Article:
Based on our testing with the mock munki recipe above, we know that we do not need to re-declare any Input variable in a child recipe for that child to be able to use it. Since best practice is now to run all recipes in production from an override (which generally has all the defined Input variables in the chain), the only redeclaration that is important is when we want to change the default value of a variable for a particular child recipe. An example of this is the set of Microsoft Office from the core AutoPkg recipes repo. They consist of a primary parent download recipe, supplemented by product-specific child recipes that simply re-declare the PRODUCT variable and assign a product-appropriate value (e.g., Excel2019). No processor steps are added in those child recipes. (I explained this in detail in a previous post.)

My general practice recently has been to not re-declare Input variables in later child recipes unless I am changing the default value, adding documentation as needed in the Description. If I have no variables to add in a particular child recipe, I use an Input section with an empty dictionary, like so:


Note that omitting the Input section altogether should also work,[1] but I am choosing this style as a reminder that a parent recipe has an Input variable (the NAME variable is almost always present somewhere). Declaring a variable just once should help avoid induced errors (like typos) from needless redeclaration in child recipes.

Input Variables and Overrides

But can we go further? Are there times when we should omit a declared variable from an override? Yes! There is one specific case where doing so is very beneficial, namely when a recipe author has decided to use the Input variable section to establish what is meant to be a constant, such as a download URL or a regular expression (for use with URLTextSearcher, for example). I also wrote about this in that same previous post, pointing out that the main pitfall of this method was that changes to those values would require users to create new overrides or know that they had to change the values in their override manually. By removing those particular variables from the override, AutoPkg will load the default values on each recipe run, just like a constant — if the recipe author updates the values for such an Input variable, you will still have to update trust information, but you will get the new value for the constant(s) for free. Personally, I am still going to hardcode such constants into the recipes that I write, but this method is a great way to work with recipes from others with constants in the Input section. It would have saved me some debugging earlier this month when I encountered just this problem after a recipe update; perhaps you can save yourself the same effort.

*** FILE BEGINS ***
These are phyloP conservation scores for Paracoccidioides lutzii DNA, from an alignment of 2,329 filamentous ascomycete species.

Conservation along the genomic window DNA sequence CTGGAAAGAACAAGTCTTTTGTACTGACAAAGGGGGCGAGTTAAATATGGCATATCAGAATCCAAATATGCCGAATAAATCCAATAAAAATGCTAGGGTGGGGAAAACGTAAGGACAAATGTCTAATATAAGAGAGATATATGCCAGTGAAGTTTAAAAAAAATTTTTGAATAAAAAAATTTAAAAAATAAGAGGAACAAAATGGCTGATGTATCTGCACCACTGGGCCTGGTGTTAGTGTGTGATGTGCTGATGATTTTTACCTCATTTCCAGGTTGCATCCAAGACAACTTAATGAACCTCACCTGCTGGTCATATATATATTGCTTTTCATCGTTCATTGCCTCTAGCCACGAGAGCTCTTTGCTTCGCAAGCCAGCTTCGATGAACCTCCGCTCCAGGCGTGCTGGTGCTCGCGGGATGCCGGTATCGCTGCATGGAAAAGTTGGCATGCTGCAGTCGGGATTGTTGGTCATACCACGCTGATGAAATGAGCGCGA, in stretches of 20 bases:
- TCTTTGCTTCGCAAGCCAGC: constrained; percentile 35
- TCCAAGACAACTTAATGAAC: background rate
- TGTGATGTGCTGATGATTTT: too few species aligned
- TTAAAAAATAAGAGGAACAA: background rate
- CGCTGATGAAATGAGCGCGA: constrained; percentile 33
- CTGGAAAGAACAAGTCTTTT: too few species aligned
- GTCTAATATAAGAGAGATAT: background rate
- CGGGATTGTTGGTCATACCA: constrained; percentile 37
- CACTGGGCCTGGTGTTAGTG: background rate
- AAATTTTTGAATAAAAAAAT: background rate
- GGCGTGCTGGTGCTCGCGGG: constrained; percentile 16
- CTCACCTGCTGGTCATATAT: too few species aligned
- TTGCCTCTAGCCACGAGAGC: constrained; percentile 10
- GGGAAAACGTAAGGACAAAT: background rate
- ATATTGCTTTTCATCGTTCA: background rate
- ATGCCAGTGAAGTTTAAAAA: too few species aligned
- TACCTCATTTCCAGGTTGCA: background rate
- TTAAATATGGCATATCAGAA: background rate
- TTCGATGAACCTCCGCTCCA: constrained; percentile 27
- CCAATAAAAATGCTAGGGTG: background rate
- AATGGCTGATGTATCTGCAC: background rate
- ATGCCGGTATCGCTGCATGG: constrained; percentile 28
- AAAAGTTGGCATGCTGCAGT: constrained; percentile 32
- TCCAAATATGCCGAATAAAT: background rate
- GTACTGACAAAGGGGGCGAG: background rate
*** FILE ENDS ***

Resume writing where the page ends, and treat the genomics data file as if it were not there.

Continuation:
I promised in a previous post that I was going to write something about the form most download recipes should take, as described in my most recent talk at MacTech Conference. I said it might take the form of updating the AutoPkg Wiki (rather than a post on this blog) and it has. I made fairly significant changes to the Recipe Writing Guidelines page this past week and added a minor update related to this post today. Everything else related to the basic download recipe form was already on the Recipe Format page; it just needed an update to include Trust Verification and to reflect the current state of the examples provided. Since these are fairly significant changes, I encourage those of you who have contributed to the wiki (or wish to do so) to give those pages a look; I didn’t have a proofer.

[1] If you omit the Input section in an override, it will fail strict trust verification. I’ve filed this as an issue. Providing an Input key followed by an empty dict as shown in the body of this article avoids this problem. [Return to main text]